The cognitive effects of interictal epileptiform EEG discharges and short nonconvulsive epileptic seizures Epilepsia, 05/24/2012
Nicolai J et al. – The authors concluded that although the effect is less pronounced in number of areas involved and magnitude, the type of association between frequent epileptiform activity (>1% of the time) and cognitive function in children with epilepsy is comparable to the association between short nonconvulsive seizures and cognitive function. Methods
- A cross–sectional study of 188 children with epilepsy.
- Electroencephalography (EEG)–video recordings and cognitive testing were performed simultaneously.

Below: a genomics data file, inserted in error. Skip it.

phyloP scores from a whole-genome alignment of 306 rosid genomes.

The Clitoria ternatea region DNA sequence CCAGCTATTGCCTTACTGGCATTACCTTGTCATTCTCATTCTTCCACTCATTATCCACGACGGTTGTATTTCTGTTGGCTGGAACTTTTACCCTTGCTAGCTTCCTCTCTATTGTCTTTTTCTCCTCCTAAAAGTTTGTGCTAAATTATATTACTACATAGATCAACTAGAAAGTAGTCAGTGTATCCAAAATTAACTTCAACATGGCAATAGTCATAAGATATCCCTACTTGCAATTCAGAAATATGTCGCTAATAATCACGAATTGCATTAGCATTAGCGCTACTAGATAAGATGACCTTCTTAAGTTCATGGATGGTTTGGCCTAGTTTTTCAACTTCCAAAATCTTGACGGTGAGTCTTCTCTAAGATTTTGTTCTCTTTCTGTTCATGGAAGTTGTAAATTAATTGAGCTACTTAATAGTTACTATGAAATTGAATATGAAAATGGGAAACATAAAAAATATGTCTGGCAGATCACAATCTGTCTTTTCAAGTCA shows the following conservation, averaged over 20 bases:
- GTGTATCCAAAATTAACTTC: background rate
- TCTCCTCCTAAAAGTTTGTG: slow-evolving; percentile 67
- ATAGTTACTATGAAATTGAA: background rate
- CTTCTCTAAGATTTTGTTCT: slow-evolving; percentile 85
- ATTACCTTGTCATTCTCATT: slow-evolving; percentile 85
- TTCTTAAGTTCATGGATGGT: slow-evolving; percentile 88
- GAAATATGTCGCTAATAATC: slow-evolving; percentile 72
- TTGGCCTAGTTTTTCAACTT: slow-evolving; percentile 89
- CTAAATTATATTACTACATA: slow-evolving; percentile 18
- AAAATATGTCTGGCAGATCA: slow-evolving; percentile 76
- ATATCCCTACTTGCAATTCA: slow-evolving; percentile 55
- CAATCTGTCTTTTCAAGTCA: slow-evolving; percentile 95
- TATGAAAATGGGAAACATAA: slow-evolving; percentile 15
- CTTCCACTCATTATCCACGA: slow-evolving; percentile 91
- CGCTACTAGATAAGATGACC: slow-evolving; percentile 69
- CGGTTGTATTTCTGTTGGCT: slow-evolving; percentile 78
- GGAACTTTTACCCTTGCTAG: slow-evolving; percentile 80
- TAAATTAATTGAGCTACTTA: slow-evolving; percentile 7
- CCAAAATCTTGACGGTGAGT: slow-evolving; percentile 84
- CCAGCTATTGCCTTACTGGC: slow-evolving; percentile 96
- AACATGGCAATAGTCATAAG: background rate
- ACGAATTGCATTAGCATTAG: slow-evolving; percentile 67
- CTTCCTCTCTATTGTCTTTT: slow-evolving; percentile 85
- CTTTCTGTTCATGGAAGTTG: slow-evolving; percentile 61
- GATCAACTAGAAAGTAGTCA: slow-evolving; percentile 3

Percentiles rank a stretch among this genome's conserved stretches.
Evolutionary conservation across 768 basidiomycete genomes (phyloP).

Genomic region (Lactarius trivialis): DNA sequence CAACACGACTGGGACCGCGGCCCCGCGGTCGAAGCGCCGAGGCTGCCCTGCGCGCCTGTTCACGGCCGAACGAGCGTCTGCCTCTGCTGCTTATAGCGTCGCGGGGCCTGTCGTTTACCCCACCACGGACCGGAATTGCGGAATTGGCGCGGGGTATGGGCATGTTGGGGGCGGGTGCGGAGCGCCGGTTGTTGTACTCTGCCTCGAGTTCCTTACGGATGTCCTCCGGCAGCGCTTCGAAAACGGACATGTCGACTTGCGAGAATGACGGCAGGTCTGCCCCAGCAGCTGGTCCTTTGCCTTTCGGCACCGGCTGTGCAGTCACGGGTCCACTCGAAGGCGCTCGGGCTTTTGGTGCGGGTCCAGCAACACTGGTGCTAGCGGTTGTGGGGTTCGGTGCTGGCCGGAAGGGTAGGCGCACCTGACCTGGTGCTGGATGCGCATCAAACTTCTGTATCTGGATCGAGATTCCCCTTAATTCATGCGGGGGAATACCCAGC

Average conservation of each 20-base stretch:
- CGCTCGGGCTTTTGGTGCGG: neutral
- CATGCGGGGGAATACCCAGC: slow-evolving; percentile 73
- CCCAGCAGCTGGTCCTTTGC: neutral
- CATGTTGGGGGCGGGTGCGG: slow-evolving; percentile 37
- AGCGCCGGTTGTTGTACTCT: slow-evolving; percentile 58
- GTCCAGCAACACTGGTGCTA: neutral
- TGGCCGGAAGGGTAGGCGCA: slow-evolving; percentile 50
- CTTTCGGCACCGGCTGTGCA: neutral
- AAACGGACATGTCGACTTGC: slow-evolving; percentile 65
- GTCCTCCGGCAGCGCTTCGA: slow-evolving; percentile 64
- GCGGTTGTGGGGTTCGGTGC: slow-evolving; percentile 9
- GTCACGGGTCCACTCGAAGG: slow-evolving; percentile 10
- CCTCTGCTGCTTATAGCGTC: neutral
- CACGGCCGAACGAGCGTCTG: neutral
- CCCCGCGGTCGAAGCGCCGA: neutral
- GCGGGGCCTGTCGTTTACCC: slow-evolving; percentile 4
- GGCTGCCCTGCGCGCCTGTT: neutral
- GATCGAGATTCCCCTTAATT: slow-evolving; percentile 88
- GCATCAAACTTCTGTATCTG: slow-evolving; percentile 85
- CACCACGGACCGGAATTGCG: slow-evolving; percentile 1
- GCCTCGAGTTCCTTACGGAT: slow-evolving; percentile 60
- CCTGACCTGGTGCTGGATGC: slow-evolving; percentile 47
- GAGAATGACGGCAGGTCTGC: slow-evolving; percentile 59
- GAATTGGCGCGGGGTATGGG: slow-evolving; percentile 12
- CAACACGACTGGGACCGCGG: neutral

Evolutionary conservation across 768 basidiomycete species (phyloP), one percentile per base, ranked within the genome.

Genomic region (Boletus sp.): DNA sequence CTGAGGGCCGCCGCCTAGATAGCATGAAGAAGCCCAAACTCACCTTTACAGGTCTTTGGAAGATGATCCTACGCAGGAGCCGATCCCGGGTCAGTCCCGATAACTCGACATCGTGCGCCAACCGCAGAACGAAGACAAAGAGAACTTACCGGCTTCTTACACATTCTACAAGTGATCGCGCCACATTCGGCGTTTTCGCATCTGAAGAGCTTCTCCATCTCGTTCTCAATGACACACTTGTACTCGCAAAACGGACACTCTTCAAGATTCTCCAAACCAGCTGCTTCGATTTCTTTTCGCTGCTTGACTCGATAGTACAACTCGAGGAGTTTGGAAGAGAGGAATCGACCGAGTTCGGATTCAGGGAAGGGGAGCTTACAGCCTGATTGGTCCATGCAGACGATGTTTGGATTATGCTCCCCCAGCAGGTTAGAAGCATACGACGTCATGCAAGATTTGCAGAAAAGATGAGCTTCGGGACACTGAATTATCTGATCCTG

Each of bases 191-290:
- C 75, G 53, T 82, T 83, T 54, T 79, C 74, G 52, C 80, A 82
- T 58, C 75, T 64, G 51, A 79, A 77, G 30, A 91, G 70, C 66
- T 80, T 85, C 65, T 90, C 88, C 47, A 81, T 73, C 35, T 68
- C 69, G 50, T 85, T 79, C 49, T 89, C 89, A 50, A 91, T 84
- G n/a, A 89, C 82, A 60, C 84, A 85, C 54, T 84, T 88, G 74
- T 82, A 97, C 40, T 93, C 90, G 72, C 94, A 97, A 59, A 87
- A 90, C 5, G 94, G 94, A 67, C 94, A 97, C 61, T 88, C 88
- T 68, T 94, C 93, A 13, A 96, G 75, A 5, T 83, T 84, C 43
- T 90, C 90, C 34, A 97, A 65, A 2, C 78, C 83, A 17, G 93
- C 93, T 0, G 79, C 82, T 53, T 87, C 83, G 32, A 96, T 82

- The results of children with short nonconvulsive seizures during a 2–h testing session were compared with all children with epilepsy without seizures during the 2–h cognitive testing session and with controls without epilepsy.
- In a second analysis the cognitive effects of frequency of epileptiform EEG discharges were analyzed.
- The cognitive effects of short nonconvulsive seizures were large, ranging from 0.5 to 1 standard deviation and concerned global cognitive function, speed of central information processing, and memory function.
- In children without seizures during cognitive testing, the occurrence of frequent epileptiform discharges showed more subtle effects.
- These effects were independent from the occurrence of short nonconvulsive seizures.